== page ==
In late 2015 I decided I didn’t want to take the meds anymore. I stopped taking them cold turkey, which is not something I recommend. My doctor told me not to do it that way, but what can I say? I’m not always great at following directions. I’d just had enough of feeling like a shell of myself and wasn’t patient enough to wean myself off of them like I should have. #whoops.

I’ve never looked back on that decision, though I should probably apologize to the people who were in my life at that point. I can’t imagine dealing with me as I detoxed from those meds was easy. I was an absolute mess for a long time. I’ve found other ways to deal since then: I write a lot, I found some breathing techniques to help bring my heart rate down when I start to panic, and fidget spinners and cubes are a godsend in my life when I can’t immediately escape a situation or release my nervous energy.

The funny thing about all of this is that only those who are closest to me seem to know just how anxious I am in my day to day life. I’ve been told more than once that I don’t -seem- anxious or like someone who panics at all, much less regularly. “You stay so calm under pressure! You can’t have anxiety!” Ha. If only they knew.

What they don’t see is the exhausting amount of work I put into being the confident, outgoing human they seem to think I am. I work every day to make people believe that I know what I’m doing, and that I’m not internally screaming (spoiler alert: I’m -always- internally screaming). I worry constantly. I fear everything. Worst case scenarios are all my brain can fathom.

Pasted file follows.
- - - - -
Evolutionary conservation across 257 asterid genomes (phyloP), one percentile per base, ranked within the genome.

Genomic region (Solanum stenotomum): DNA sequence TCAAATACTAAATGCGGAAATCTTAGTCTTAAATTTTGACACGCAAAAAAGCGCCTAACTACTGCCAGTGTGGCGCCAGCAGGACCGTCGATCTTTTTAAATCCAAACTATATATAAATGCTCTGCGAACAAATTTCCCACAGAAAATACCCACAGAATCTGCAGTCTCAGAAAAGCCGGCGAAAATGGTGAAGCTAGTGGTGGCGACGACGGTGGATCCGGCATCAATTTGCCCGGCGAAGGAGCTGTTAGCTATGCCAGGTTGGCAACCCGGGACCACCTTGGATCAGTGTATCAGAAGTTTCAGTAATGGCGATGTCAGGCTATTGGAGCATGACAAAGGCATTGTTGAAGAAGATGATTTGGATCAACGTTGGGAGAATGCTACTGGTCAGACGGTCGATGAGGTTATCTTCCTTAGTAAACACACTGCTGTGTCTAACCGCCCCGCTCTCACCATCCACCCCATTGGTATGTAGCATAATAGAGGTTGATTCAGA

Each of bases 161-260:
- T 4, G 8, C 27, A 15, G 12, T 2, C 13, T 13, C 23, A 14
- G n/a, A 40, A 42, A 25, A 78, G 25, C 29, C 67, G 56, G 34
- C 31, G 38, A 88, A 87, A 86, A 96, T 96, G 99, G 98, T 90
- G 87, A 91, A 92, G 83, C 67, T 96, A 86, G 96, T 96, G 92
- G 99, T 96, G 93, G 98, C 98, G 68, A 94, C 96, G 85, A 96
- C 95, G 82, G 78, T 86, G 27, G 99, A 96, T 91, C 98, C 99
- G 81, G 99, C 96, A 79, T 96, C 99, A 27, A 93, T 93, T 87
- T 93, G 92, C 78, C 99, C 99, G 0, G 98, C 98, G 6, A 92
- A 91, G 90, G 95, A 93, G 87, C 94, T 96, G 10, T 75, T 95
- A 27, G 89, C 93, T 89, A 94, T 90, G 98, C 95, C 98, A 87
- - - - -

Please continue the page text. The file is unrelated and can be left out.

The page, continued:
As you can likely imagine, this takes its toll on me. When I start to break down and can’t keep myself together any longer, I always find myself at the beach. It’s my happy place. The ocean is big, and it’s scary, and it’s full of all sorts of unknowns. But it’s also full of hope and the promise of new beginnings. It makes my biggest problems seem a little bit smaller. It’s the place I go when I need to calm my overly stressed brain. The sound of the waves crashing on the sand quiets the ever-racing thoughts in my head.

I’m not going to lie and say that everything is all fine and dandy right now. I’ve made more “emergency” visits to the beach in the last several months than I did all of last year. I will likely visit frequently in the next little bit, as I try and sort out the absolute mess that is my brain right now. I battle every day to be okay enough to do the most basic of things: get up, get dressed, go to work, etc. Daily tasks have started to feel like impossible mountains to climb. I don’t truly know why I am so anxious all the time right now. The changes I am dealing with currently aren’t even remotely as scary as transitioning was.. but I also don’t feel like I can talk about those changes yet, so maybe the feeling of unease comes from not being able to speak about it openly. I’m working on identifying the cause and until then, I’ll just continue through.